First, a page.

9. Let’s just assume that it does increase creativity for a moment . . . YOU’RE STILL OUT OF YOUR FUCKING MIND!!!!

    LSD, Mescaline, Psilocybin. . . ALL safer than Prozac if they aren’t adulterated. I’ve dosed every day (100mic, almost no hallucingenic effects after day two due to the long standing tolerance typical of hallucinogens) for a month and I’ve tried a 60-day trial of Prozac. I felt better daily, and at the end of my experiments, having eaten the LSD. I would go further to suggest that Prozac has a very subtle and not very definitive tendency to induce anti-social thoughts, feelings and beliefs. Whereas LSD I can really say that I don’t remember thinking much of anything because I was too busy DOING things with other people.

    But, yes, I could say that Prozac made me more creative in my introspective desires for retribution, revenge, and suicide. . . so I can’t say that it’s complete bullshit even if it is moronic. Perhaps it would benefit someone who must portray a schizophrenic in some sort of production or publication.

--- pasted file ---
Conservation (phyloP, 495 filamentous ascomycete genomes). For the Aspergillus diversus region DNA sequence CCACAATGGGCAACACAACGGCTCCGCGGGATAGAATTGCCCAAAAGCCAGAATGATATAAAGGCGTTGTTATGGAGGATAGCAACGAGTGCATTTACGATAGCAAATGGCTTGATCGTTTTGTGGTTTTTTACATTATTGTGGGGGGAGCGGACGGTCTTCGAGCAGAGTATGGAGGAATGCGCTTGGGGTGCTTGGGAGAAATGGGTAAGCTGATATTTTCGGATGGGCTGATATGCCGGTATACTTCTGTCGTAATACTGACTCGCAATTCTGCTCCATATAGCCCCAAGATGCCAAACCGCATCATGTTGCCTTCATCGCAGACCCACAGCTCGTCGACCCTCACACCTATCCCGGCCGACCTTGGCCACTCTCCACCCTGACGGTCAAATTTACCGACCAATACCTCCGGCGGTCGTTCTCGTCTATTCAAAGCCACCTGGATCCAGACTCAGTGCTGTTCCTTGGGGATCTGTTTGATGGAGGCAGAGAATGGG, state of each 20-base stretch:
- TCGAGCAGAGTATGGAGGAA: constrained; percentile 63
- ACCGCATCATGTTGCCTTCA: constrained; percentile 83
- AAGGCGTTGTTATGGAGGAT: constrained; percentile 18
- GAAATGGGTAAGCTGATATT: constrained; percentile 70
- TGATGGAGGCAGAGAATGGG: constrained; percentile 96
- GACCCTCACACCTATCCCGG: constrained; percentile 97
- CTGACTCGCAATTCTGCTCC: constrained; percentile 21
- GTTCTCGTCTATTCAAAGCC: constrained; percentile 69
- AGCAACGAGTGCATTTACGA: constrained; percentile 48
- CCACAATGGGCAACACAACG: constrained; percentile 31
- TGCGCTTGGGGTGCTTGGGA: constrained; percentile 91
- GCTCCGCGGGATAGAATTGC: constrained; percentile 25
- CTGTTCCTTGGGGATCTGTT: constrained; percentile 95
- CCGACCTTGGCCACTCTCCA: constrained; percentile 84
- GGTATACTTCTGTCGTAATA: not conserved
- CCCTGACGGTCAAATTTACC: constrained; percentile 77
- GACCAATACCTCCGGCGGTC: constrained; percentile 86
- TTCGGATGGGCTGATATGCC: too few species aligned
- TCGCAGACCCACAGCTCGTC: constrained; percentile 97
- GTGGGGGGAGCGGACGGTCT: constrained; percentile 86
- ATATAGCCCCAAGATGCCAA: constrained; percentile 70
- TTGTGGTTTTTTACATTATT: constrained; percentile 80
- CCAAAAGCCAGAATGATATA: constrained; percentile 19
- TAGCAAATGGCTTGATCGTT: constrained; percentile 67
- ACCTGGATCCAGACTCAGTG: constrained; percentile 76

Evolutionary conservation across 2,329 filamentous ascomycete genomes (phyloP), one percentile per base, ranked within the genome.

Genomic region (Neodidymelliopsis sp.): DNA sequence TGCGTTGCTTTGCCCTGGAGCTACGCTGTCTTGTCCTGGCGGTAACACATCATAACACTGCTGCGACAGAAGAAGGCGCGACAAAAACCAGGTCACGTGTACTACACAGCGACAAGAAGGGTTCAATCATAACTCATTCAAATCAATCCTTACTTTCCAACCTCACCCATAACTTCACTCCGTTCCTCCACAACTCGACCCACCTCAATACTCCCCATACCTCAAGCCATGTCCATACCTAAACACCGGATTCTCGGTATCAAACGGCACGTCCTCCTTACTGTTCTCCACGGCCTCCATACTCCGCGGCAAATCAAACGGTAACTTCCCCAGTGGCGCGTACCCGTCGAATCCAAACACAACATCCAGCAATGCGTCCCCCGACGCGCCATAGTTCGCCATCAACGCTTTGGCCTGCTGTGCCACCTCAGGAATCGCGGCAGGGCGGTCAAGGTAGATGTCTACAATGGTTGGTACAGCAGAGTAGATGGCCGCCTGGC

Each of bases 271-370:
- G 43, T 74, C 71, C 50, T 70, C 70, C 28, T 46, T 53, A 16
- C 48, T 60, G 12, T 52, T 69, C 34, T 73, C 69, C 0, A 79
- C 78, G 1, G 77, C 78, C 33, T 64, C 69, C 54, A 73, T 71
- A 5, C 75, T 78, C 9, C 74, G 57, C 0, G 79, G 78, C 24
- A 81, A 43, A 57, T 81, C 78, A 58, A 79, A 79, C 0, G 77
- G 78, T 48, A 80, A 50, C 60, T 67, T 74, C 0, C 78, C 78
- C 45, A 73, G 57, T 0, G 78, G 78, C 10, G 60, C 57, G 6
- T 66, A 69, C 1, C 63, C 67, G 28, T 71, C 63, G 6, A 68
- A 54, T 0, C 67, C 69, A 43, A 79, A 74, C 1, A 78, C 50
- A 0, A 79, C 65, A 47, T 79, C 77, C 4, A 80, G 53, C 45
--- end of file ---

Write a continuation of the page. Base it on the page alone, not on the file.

10. Is it possible that Prozac can help and hinder art? Humans can be incredibly adaptable.

    Here’s Brian Lewis Saunders drawing under the influence of Zoloft. Which I understand to be much like Prozac.

    It’s very nice compared to others he made on differing drugs. I do wonder if it may change if he continuously took Prozac. My experience with an SSRI was that it was awesome at first, and then it started to slow my thinking process down too much. Then I started to get small seizures while laying in bed before sleep. That was my sign that the specific brand was no bueno for me.